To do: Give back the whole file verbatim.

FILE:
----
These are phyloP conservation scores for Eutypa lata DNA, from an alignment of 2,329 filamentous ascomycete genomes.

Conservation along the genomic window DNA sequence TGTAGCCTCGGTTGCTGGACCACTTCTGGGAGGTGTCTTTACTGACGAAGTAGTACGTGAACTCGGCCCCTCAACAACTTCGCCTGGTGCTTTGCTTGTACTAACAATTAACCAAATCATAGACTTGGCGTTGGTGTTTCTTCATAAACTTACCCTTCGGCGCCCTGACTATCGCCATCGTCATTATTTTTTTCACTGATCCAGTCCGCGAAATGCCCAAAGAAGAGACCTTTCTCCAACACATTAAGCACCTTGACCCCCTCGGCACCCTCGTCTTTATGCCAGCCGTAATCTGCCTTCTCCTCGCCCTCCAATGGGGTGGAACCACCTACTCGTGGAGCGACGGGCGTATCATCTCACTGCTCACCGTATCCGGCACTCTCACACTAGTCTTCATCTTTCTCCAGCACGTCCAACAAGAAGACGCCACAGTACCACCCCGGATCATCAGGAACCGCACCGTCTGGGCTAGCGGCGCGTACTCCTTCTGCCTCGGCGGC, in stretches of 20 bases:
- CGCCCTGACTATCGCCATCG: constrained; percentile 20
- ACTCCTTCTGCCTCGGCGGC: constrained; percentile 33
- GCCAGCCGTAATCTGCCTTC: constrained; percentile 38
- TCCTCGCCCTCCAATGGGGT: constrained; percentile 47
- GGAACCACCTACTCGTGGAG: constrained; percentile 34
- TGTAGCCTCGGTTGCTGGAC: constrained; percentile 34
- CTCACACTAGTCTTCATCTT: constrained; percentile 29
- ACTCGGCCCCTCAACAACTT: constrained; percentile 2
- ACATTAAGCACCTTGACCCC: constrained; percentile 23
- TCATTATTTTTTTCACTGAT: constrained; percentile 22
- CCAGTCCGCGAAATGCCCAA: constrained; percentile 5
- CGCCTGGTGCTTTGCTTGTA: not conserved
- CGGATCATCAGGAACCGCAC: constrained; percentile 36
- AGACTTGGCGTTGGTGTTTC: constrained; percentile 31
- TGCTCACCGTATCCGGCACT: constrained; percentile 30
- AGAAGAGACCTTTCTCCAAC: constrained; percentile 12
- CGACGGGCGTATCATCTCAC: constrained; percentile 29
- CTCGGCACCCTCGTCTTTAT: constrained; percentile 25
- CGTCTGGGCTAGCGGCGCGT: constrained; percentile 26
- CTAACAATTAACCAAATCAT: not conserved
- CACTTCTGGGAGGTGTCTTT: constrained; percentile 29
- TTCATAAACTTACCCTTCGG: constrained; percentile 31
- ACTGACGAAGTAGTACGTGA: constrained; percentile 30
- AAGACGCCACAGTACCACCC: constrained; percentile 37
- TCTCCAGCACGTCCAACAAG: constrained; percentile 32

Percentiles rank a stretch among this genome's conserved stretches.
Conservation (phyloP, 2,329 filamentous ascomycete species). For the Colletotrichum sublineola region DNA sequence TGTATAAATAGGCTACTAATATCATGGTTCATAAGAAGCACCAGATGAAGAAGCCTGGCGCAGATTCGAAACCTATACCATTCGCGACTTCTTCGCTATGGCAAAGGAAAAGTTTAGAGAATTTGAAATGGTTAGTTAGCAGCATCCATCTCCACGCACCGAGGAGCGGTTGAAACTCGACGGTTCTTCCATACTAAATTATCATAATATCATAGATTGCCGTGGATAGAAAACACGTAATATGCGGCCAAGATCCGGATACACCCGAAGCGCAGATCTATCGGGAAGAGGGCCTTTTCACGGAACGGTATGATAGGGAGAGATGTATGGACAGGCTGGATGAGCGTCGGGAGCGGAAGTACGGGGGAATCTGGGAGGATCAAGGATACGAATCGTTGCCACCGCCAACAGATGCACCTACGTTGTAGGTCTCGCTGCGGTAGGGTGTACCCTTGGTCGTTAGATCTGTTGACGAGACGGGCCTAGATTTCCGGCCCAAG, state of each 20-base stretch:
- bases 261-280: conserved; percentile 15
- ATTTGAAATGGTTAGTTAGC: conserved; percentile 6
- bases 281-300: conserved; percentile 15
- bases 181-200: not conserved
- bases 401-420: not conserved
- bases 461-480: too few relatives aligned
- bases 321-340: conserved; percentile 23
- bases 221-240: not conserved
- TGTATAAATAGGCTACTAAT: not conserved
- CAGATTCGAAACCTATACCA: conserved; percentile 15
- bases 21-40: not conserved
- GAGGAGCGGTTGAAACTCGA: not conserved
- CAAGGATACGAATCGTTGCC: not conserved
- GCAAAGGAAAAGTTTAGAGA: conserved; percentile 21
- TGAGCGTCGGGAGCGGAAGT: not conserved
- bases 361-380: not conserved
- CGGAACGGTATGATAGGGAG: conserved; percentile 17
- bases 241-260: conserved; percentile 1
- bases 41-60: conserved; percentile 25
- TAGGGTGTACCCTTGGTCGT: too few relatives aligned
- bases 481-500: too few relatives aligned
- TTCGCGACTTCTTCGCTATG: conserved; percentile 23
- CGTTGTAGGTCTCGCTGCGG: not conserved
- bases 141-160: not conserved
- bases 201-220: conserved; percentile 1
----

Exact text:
These are phyloP conservation scores for Eutypa lata DNA, from an alignment of 2,329 filamentous ascomycete genomes.

Conservation along the genomic window DNA sequence TGTAGCCTCGGTTGCTGGACCACTTCTGGGAGGTGTCTTTACTGACGAAGTAGTACGTGAACTCGGCCCCTCAACAACTTCGCCTGGTGCTTTGCTTGTACTAACAATTAACCAAATCATAGACTTGGCGTTGGTGTTTCTTCATAAACTTACCCTTCGGCGCCCTGACTATCGCCATCGTCATTATTTTTTTCACTGATCCAGTCCGCGAAATGCCCAAAGAAGAGACCTTTCTCCAACACATTAAGCACCTTGACCCCCTCGGCACCCTCGTCTTTATGCCAGCCGTAATCTGCCTTCTCCTCGCCCTCCAATGGGGTGGAACCACCTACTCGTGGAGCGACGGGCGTATCATCTCACTGCTCACCGTATCCGGCACTCTCACACTAGTCTTCATCTTTCTCCAGCACGTCCAACAAGAAGACGCCACAGTACCACCCCGGATCATCAGGAACCGCACCGTCTGGGCTAGCGGCGCGTACTCCTTCTGCCTCGGCGGC, in stretches of 20 bases:
- CGCCCTGACTATCGCCATCG: constrained; percentile 20
- ACTCCTTCTGCCTCGGCGGC: constrained; percentile 33
- GCCAGCCGTAATCTGCCTTC: constrained; percentile 38
- TCCTCGCCCTCCAATGGGGT: constrained; percentile 47
- GGAACCACCTACTCGTGGAG: constrained; percentile 34
- TGTAGCCTCGGTTGCTGGAC: constrained; percentile 34
- CTCACACTAGTCTTCATCTT: constrained; percentile 29
- ACTCGGCCCCTCAACAACTT: constrained; percentile 2
- ACATTAAGCACCTTGACCCC: constrained; percentile 23
- TCATTATTTTTTTCACTGAT: constrained; percentile 22
- CCAGTCCGCGAAATGCCCAA: constrained; percentile 5
- CGCCTGGTGCTTTGCTTGTA: not conserved
- CGGATCATCAGGAACCGCAC: constrained; percentile 36
- AGACTTGGCGTTGGTGTTTC: constrained; percentile 31
- TGCTCACCGTATCCGGCACT: constrained; percentile 30
- AGAAGAGACCTTTCTCCAAC: constrained; percentile 12
- CGACGGGCGTATCATCTCAC: constrained; percentile 29
- CTCGGCACCCTCGTCTTTAT: constrained; percentile 25
- CGTCTGGGCTAGCGGCGCGT: constrained; percentile 26
- CTAACAATTAACCAAATCAT: not conserved
- CACTTCTGGGAGGTGTCTTT: constrained; percentile 29
- TTCATAAACTTACCCTTCGG: constrained; percentile 31
- ACTGACGAAGTAGTACGTGA: constrained; percentile 30
- AAGACGCCACAGTACCACCC: constrained; percentile 37
- TCTCCAGCACGTCCAACAAG: constrained; percentile 32

Percentiles rank a stretch among this genome's conserved stretches.
Conservation (phyloP, 2,329 filamentous ascomycete species). For the Colletotrichum sublineola region DNA sequence TGTATAAATAGGCTACTAATATCATGGTTCATAAGAAGCACCAGATGAAGAAGCCTGGCGCAGATTCGAAACCTATACCATTCGCGACTTCTTCGCTATGGCAAAGGAAAAGTTTAGAGAATTTGAAATGGTTAGTTAGCAGCATCCATCTCCACGCACCGAGGAGCGGTTGAAACTCGACGGTTCTTCCATACTAAATTATCATAATATCATAGATTGCCGTGGATAGAAAACACGTAATATGCGGCCAAGATCCGGATACACCCGAAGCGCAGATCTATCGGGAAGAGGGCCTTTTCACGGAACGGTATGATAGGGAGAGATGTATGGACAGGCTGGATGAGCGTCGGGAGCGGAAGTACGGGGGAATCTGGGAGGATCAAGGATACGAATCGTTGCCACCGCCAACAGATGCACCTACGTTGTAGGTCTCGCTGCGGTAGGGTGTACCCTTGGTCGTTAGATCTGTTGACGAGACGGGCCTAGATTTCCGGCCCAAG, state of each 20-base stretch:
- bases 261-280: conserved; percentile 15
- ATTTGAAATGGTTAGTTAGC: conserved; percentile 6
- bases 281-300: conserved; percentile 15
- bases 181-200: not conserved
- bases 401-420: not conserved
- bases 461-480: too few relatives aligned
- bases 321-340: conserved; percentile 23
- bases 221-240: not conserved
- TGTATAAATAGGCTACTAAT: not conserved
- CAGATTCGAAACCTATACCA: conserved; percentile 15
- bases 21-40: not conserved
- GAGGAGCGGTTGAAACTCGA: not conserved
- CAAGGATACGAATCGTTGCC: not conserved
- GCAAAGGAAAAGTTTAGAGA: conserved; percentile 21
- TGAGCGTCGGGAGCGGAAGT: not conserved
- bases 361-380: not conserved
- CGGAACGGTATGATAGGGAG: conserved; percentile 17
- bases 241-260: conserved; percentile 1
- bases 41-60: conserved; percentile 25
- TAGGGTGTACCCTTGGTCGT: too few relatives aligned
- bases 481-500: too few relatives aligned
- TTCGCGACTTCTTCGCTATG: conserved; percentile 23
- CGTTGTAGGTCTCGCTGCGG: not conserved
- bases 141-160: not conserved
- bases 201-220: conserved; percentile 1